By issuing parents warnings and citations, Harris said in a speech when she was running for attorney general, she could help them take the issue seriously. And schools could provide supports to help address the underlying issues that contribute to absences. She also championed a 2010 state law that introduced criminal penalties—including possible fines and jail time—for parents of chronically absent students.

In an interview with the liberal podcast Pod Save America last year, Harris expressed some regrets.

A Debate Over Desegregation

Before Tuesday’s announcement, Biden and Harris most notably interacted in a sharp exchange at a June 2019 debate in which she criticized his opposition to “busing” as a U.S. senator in the 1970s.

“You also worked ... to oppose busing,” Harris said, after calling out Biden for working too closely with segregationist senators early in his career. “And, you know, there was a little girl in California who was part of the second class to integrate her public schools, and she was bused to school every day. And that little girl was me.”

After Biden announced Harris as his choice, President Donald Trump tweeted out a negative ad that mentioned the exchange.

Biden was considered a strong opponent of busing early in his Senate career. He proposed several measures, including riders that restricted the use of federal funding to pay for transportation for desegregation purposes, and a bill that would have limited the Department of Justice’s ability to propose busing as a remedy to segregation.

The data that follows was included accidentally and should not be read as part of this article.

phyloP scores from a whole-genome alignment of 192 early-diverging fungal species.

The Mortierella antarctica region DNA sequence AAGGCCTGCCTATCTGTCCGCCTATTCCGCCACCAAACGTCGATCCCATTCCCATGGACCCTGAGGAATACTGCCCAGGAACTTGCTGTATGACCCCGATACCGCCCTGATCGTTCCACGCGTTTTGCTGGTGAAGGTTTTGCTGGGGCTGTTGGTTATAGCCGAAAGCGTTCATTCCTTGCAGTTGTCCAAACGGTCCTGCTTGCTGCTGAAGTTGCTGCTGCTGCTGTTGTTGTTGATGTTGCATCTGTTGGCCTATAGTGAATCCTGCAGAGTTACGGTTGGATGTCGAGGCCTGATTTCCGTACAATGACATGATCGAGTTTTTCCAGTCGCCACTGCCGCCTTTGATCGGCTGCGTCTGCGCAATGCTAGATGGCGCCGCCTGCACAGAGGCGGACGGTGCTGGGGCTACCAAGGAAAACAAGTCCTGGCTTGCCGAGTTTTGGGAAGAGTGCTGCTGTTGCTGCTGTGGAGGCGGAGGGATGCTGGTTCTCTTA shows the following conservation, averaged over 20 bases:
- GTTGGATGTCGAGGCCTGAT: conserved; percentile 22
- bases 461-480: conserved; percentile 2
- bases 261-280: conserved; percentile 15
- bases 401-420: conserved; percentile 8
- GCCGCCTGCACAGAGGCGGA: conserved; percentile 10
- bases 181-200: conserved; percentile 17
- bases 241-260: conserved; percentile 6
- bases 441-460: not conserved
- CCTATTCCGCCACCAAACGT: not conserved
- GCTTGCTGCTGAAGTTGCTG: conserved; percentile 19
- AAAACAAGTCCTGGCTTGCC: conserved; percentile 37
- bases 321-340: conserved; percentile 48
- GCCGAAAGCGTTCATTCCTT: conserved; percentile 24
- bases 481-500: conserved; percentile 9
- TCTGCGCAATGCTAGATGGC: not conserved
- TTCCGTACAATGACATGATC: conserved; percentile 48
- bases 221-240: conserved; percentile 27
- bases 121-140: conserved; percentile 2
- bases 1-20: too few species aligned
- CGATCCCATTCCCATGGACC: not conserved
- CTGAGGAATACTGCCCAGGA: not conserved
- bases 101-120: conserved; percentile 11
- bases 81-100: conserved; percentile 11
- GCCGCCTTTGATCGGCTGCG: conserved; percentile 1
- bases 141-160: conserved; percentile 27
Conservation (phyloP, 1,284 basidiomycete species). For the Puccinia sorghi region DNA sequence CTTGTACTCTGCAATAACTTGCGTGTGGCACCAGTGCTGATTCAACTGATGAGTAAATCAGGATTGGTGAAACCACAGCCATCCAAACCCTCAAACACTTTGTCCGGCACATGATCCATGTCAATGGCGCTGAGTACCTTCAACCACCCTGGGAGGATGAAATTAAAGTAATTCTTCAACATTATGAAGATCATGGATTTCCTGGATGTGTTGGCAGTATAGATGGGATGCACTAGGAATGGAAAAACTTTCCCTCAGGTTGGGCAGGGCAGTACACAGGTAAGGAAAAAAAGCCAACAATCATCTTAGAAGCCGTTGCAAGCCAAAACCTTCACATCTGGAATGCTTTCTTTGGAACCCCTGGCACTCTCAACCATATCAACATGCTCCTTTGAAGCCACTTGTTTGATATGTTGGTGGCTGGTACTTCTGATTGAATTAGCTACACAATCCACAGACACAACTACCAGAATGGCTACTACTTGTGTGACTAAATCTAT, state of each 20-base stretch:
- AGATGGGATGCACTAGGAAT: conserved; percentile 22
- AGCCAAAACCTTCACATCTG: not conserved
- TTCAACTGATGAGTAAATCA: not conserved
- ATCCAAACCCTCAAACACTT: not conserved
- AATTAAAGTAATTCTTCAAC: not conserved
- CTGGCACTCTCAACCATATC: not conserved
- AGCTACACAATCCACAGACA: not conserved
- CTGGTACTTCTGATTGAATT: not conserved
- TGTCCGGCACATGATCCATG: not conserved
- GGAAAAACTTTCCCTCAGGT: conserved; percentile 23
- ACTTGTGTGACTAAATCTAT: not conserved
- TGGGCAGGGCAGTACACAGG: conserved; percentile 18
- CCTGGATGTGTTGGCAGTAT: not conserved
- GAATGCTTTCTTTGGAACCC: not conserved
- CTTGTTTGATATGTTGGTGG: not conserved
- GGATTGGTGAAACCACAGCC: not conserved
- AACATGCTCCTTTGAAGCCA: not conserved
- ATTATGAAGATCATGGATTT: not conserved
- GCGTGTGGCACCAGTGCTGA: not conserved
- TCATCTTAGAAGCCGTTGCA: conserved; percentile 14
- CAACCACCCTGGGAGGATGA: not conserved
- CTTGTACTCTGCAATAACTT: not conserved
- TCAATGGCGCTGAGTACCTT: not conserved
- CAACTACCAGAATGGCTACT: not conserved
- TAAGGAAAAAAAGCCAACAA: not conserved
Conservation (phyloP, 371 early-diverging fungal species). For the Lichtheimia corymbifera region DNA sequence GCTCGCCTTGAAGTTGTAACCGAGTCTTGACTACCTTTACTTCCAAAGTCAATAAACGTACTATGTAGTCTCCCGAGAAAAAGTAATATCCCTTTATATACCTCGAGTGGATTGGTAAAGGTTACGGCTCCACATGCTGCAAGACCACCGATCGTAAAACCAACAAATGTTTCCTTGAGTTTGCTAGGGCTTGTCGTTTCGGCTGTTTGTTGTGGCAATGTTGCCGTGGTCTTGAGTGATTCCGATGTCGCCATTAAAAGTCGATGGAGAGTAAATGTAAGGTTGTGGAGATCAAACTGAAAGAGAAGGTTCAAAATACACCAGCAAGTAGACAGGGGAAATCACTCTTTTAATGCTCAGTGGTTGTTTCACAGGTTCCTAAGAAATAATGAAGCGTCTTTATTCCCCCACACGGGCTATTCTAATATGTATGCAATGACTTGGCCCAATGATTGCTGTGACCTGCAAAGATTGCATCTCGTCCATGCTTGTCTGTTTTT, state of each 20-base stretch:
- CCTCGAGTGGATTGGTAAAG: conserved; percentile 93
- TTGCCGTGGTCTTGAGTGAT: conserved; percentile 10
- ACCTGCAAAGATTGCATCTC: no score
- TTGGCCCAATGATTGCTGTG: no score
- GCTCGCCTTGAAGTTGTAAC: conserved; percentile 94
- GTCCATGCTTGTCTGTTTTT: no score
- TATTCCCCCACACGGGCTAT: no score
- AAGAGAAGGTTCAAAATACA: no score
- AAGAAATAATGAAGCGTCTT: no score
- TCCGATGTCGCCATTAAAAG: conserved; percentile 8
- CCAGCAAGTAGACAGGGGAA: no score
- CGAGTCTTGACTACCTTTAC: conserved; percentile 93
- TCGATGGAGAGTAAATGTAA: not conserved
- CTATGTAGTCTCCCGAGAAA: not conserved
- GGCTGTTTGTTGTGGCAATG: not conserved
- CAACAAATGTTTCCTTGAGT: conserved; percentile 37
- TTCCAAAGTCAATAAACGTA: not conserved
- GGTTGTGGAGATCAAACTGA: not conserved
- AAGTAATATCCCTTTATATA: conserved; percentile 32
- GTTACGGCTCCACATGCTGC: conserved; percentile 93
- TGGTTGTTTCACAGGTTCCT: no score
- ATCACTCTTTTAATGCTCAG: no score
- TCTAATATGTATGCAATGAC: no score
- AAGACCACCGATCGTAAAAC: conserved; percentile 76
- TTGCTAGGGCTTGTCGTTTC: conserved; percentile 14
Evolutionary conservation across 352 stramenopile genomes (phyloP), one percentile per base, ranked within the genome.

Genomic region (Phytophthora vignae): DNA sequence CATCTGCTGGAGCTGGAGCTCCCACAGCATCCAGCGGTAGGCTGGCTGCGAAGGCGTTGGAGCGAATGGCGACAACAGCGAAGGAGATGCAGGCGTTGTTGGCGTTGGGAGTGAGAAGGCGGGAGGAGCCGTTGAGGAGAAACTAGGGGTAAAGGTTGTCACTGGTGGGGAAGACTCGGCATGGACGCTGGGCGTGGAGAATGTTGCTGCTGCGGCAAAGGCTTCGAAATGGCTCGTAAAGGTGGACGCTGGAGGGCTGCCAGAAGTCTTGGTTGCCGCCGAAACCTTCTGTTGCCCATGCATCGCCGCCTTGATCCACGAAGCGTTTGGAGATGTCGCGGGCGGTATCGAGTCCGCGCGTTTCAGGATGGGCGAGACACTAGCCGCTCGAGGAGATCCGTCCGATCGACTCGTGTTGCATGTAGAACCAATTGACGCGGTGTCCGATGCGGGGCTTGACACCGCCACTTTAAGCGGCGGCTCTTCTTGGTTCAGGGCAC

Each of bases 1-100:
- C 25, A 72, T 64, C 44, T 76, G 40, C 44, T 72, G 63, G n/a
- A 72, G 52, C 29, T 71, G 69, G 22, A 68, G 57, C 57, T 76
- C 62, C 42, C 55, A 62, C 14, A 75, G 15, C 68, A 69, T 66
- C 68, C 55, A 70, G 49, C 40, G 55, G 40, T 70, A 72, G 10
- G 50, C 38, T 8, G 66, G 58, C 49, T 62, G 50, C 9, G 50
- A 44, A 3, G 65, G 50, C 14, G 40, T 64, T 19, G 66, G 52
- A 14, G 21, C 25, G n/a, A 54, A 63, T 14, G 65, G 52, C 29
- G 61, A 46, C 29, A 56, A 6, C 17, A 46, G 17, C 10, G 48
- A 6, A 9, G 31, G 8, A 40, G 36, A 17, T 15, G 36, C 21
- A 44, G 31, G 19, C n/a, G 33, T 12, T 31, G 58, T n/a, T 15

While Harris made headlines for challenging Biden’s record on the subject, she struggled to articulate a clear difference between her and Biden’s current views on school desegregation in the weeks that followed. She later signed on as a co-sponsor of the Strength in Diversity Act, a Senate bill that would provide grants to districts that want to address racial and socioeconomic diversity, including those who want to use a transportation plan to do so.

Biden’s education plan calls for grants to encourage local desegregation efforts and the support of Obama-era civil rights guidance on voluntary integration.

Biden was recently photographed holding hand-written talking points about Harris that said he does not “hold grudges,” an apparent reference to that moment on the debate stage.

Top photo: Former Vice President Joe Biden shakes hands with Sen. Kamala Harris, D-Calif., before the second of two Democratic presidential primary debates hosted by CNN, July 31, 2019, in the Fox Theatre in Detroit. --Paul Sancya/AP

Bottom photo: Former Vice President Joe Biden listens as Sen. Kamala Harris, D-Calif., speaks during the second of two Democratic presidential primary debates hosted by CNN Wednesday, July 31, 2019, in the Fox Theatre in Detroit. --Paul Sancya/AP